Homicide Watch D.C.: Marking Death To Claim Life

Laura Norton Amico walk through an alley in Columbia Heights where a 17-year-old girl was found dead in a garbage container. (Washington Post)

I’ve been doing what I can to support Laura Amico Norton and her work as founder of the blog Homicide Watch D.C. Its mission: Mark every death. Remember every victim. Follow every case. As Laura says, “Their deaths needs to be marked if we are living consciously in this city.”

She’s a 28-year-old former newspaper reporter whose web site chronicles every murder in Washington D.C. Laura supports her work out of her own pocket and is hoping to get grant funding.

Recently, BBC reporter Jane O’Brien met Laura at a Bloomingdale neighborhood prayer vigil for Billy Mitchell. Mitchell was murdered when he, allegedly, tried to intervene in a street altercation between a man and a woman. You can listen to O’Brien’s excellent interview with Laura on BBC Outlook (starts at minute 16).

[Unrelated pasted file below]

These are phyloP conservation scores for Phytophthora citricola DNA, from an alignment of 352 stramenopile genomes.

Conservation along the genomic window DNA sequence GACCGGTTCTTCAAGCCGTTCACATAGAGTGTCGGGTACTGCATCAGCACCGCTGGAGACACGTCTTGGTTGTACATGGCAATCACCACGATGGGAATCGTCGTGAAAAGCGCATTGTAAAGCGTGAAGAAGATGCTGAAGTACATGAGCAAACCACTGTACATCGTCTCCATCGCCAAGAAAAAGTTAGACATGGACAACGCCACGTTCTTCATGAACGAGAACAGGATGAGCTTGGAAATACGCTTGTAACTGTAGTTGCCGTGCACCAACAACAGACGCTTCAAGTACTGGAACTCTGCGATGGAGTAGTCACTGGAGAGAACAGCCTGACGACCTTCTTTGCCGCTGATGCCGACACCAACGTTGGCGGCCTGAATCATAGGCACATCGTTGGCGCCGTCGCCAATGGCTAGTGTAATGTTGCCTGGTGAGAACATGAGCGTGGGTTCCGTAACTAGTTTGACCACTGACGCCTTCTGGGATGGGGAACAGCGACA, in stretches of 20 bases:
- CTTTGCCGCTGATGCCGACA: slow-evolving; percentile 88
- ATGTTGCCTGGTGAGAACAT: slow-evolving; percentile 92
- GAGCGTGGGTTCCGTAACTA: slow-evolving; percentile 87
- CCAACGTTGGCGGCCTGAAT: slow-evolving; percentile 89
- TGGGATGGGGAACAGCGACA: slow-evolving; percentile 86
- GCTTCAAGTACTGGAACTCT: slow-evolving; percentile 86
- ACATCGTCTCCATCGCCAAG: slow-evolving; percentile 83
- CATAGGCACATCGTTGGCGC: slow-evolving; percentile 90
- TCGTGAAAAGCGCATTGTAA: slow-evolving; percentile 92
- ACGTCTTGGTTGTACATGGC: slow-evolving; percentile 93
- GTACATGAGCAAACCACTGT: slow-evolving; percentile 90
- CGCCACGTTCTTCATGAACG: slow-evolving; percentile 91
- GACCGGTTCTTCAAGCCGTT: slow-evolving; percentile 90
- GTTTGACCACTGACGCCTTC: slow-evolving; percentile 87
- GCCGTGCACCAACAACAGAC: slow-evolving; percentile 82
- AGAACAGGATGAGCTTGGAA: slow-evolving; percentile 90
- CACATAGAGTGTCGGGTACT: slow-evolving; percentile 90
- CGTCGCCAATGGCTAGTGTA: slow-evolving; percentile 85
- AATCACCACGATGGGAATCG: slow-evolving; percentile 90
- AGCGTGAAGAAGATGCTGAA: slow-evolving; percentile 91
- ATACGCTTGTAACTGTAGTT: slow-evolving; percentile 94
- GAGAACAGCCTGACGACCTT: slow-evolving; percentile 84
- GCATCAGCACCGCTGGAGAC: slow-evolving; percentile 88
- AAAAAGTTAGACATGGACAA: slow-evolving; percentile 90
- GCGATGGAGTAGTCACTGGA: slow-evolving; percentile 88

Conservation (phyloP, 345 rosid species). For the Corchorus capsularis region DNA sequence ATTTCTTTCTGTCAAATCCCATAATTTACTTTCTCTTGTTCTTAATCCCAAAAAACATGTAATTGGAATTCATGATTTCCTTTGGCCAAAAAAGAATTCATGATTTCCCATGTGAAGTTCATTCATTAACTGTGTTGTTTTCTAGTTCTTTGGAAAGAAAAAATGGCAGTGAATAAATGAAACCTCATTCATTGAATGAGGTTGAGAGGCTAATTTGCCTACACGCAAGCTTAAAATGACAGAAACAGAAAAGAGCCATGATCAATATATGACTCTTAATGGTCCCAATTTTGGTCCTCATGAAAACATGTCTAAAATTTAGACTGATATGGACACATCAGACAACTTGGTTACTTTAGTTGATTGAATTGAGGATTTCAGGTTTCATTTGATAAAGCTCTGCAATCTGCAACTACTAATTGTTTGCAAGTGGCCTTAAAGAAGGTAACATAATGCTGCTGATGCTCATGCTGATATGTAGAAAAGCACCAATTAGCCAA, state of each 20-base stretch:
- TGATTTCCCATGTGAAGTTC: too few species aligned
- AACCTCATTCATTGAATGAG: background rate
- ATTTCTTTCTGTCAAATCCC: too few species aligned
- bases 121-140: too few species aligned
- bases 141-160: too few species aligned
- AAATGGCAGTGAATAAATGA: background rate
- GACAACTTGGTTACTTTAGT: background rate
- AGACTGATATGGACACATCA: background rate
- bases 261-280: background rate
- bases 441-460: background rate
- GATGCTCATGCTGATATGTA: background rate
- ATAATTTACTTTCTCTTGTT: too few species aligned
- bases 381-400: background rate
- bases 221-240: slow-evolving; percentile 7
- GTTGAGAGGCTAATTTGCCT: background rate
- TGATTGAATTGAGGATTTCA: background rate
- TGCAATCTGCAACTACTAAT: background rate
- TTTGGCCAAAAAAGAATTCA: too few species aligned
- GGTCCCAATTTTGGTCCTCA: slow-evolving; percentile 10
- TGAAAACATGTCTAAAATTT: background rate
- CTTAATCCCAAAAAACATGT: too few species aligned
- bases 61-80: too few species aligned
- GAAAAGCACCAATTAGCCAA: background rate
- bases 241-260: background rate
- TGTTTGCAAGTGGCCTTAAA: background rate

“I think those people who don’t even get a funeral announcement are just as important as the ones who do get the coverage,” says Laura. “Who they were and how they died say as much about our city as the one’s who do get a news write up.”

By being online, the web site provides a place to form community for the family and friends of murder victims. It becomes a place of solace; a place that meets the need for the victim’s community to get concrete information about the legal aspects of the case and as a place to meet others who knew their loved one, but whom the family might not have met.

As one neighbor put it, “She’s putting a face on every victim who is murdered in DC.”

For more on read Can I Get A Witness?: Laura Amico’s DC Homicide Blog

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